Dems urge tech companies to remove 3D-gun blueprints

Dems urge tech companies to remove 3D-gun blueprints
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A group of Democratic senators are urging tech companies to ban the publication of 3D gun blueprints on their platforms.

The lawmakers told companies in letters made public Thursday and dated Aug. 14th that the blueprints would "allow users from all over the world to automate production of a gun using a 3-D printer."

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They expressed worries that although a federal district court recently barred a company, Distributed Defense, from sharing its blueprints, thousands of such 3D-gun making guides have already been downloaded, allowing people access to untraceable and undetectable" weapons.

"That is deeply troubling," said the senators.

They called on the companies to "remove content like 3-D gun designs" from their platforms keeping with their terms of service.

The letters were signed by Sens. Dianne FeinsteinDianne Emiel FeinsteinTrump administration urges Congress to reauthorize NSA surveillance program The Hill's Morning Report - More talk on guns; many questions on Epstein's death Juan Williams: We need a backlash against Big Tech MORE (D-Calif.), Bill NelsonClarence (Bill) William NelsonAl Franken says he 'absolutely' regrets resigning Democrats target Florida Hispanics in 2020 Poll: Six Democrats lead Trump in Florida match-ups MORE (D-Fla.), Robert MenendezRobert (Bob) MenendezHouse passes temporary immigration protections for Venezuelans Senate panel advances bipartisan bill to lower drug prices amid GOP blowback Democrats pledge to fight Trump detention policy during trip to border MORE (D-N.J.), Richard Blumenthal (D-Conn.) and Ed MarkeyEdward (Ed) John MarkeyOvernight Energy: Trump sparks new fight over endangered species protections | States sue over repeal of Obama power plant rules | Interior changes rules for ethics watchdogs To cash in on innovation, remove market barriers for advanced energy technologies Democrats, environmentalists blast Trump rollback of endangered species protections MORE (D-Mass.) and sent to Twitter, Facebook, Microsoft, Craigslist, Google, Reddit and Yahoo, according to a press release.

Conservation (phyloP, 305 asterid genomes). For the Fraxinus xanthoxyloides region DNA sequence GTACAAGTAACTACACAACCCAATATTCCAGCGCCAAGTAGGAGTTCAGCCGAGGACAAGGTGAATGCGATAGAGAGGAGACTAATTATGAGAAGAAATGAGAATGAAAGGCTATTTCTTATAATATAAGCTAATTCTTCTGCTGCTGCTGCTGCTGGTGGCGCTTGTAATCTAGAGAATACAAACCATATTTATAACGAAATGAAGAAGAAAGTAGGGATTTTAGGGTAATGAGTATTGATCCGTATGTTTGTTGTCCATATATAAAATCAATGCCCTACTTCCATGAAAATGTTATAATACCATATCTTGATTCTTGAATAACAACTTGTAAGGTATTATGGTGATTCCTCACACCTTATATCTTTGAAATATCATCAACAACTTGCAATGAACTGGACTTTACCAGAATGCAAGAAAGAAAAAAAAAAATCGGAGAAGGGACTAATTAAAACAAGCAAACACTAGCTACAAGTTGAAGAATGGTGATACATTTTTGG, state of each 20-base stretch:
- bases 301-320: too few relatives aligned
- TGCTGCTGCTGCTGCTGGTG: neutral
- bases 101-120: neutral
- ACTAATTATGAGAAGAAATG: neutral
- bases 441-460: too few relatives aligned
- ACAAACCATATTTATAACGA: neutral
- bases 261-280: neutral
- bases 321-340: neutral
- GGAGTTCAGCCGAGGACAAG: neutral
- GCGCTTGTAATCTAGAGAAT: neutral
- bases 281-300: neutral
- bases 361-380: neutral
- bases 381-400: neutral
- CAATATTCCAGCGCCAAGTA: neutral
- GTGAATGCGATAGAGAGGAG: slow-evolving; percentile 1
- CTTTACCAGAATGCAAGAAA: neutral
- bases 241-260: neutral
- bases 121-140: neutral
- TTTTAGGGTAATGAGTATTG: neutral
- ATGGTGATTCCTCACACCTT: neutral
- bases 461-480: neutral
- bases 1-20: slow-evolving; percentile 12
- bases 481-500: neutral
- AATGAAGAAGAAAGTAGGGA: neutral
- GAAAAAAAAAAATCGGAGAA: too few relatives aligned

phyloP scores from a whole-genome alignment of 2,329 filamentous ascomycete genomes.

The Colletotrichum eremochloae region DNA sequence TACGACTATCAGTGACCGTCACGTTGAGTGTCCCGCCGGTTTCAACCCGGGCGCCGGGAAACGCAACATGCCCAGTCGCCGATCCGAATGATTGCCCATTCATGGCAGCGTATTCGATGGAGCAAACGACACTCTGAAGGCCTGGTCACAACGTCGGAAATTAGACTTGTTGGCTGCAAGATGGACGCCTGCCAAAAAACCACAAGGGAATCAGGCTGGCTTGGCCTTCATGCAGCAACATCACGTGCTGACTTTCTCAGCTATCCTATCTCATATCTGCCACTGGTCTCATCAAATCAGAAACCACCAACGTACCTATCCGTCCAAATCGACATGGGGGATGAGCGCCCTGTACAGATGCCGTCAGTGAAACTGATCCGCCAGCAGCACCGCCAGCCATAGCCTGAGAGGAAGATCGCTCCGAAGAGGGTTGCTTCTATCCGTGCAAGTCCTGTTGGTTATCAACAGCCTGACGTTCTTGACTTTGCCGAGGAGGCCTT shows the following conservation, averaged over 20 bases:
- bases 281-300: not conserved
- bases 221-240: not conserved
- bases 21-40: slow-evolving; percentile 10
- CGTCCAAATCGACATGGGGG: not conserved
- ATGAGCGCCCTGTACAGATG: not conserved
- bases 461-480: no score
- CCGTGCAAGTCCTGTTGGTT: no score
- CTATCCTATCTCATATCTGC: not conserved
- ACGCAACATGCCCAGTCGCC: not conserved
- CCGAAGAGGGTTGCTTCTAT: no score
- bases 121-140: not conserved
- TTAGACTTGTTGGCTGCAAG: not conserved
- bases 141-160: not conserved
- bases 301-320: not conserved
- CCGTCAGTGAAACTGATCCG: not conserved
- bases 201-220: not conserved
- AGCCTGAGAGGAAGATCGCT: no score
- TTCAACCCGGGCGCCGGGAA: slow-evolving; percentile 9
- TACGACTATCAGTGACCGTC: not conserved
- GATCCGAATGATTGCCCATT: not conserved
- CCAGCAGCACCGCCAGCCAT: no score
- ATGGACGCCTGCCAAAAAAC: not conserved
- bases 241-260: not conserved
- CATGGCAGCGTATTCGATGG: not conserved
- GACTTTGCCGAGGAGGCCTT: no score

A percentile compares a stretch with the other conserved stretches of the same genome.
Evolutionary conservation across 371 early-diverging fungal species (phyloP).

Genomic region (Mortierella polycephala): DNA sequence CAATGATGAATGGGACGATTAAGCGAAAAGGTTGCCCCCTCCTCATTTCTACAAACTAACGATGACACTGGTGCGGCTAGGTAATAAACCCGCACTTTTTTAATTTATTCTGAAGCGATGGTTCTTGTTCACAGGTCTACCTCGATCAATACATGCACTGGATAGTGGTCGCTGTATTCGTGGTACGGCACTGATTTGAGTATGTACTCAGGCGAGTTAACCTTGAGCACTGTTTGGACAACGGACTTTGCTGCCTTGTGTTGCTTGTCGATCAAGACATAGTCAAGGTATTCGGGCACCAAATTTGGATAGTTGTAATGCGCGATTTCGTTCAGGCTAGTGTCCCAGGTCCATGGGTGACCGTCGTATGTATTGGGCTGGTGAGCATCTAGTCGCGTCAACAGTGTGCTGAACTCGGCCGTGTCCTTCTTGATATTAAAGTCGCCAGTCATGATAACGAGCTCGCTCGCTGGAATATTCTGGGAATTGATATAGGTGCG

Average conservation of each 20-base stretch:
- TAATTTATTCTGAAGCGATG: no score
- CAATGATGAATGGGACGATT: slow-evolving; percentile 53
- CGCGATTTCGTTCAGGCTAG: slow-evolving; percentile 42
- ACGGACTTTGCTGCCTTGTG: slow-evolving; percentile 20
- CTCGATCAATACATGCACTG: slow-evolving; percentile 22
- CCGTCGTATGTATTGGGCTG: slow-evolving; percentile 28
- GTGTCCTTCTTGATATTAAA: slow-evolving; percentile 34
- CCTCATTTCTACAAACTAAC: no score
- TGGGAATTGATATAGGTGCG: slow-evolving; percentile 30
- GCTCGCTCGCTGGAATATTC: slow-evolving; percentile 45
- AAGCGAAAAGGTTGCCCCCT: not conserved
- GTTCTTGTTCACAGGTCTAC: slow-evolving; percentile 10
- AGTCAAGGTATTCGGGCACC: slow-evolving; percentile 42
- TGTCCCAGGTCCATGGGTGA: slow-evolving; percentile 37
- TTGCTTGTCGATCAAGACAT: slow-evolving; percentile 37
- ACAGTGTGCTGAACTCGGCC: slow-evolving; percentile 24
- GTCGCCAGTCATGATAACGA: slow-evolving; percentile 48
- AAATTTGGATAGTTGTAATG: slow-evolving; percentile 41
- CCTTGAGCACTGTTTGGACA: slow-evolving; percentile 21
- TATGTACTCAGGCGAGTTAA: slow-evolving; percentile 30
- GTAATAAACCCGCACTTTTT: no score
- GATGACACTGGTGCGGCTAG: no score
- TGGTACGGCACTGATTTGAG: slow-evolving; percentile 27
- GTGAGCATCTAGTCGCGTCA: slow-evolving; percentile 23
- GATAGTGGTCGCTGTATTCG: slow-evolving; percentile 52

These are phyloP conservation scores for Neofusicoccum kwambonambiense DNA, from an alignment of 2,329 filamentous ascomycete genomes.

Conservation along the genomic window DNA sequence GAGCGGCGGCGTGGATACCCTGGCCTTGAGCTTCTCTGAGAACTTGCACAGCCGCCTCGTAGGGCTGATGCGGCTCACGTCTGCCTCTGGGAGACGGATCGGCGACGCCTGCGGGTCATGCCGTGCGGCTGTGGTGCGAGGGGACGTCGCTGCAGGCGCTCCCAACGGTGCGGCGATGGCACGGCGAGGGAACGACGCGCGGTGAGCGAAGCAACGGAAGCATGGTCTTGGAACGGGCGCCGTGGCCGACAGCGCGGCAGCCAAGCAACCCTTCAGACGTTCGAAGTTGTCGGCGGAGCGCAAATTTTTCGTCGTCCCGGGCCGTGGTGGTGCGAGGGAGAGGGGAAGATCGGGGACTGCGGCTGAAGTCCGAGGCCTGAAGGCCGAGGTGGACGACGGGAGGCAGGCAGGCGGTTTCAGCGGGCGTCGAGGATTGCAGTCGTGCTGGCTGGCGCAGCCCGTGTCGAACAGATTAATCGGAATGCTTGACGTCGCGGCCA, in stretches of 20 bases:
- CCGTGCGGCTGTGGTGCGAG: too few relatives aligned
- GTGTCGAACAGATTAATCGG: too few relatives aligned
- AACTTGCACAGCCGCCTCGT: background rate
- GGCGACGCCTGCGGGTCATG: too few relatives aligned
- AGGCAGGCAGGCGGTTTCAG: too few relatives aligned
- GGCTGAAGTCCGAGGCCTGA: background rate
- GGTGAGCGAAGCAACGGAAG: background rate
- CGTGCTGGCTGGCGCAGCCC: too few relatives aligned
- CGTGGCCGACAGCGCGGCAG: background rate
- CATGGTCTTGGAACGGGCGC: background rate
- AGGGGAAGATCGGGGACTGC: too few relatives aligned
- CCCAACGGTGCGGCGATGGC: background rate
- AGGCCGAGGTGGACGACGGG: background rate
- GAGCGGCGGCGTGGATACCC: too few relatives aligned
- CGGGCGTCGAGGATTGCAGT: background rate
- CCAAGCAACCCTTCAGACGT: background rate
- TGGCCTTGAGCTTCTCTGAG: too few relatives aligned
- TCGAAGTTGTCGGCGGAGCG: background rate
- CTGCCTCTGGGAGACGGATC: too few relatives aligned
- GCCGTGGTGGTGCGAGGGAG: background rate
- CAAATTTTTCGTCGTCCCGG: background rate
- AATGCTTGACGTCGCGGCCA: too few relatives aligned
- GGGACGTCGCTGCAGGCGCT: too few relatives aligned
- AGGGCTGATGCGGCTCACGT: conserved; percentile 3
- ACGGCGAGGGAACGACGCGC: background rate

Facebook has already taken such action, The Hill reported.

“Sharing instructions on how to print firearms using 3D printers is not allowed under our Community Standards. In line with our policies, we are removing this content from Facebook,” a Facebook spokesperson told The Hill last week.

The letter comes a day after the Justice Department put out a brief arguing against a federal judge’s injunction on the publishing of such blueprints. 

The DOJ did, however, say that it would prosecute those who made “plastic firearms that are undetectable” in violation of current laws.

"We will not stand for the evasion, especially the flaunting, of current law and will take action to ensure that individuals who violate the law by making plastic firearms and rendering them undetectable, will be prosecuted to the fullest extent," Attorney General Jeff SessionsJefferson (Jeff) Beauregard SessionsLewandowski says he's 'happy' to testify before House panel The Hill's Morning Report — Trump and the new Israel-'squad' controversy Nadler subpoenas Lewandowski, former White House official for testimony MORE said in a statement Wednesday.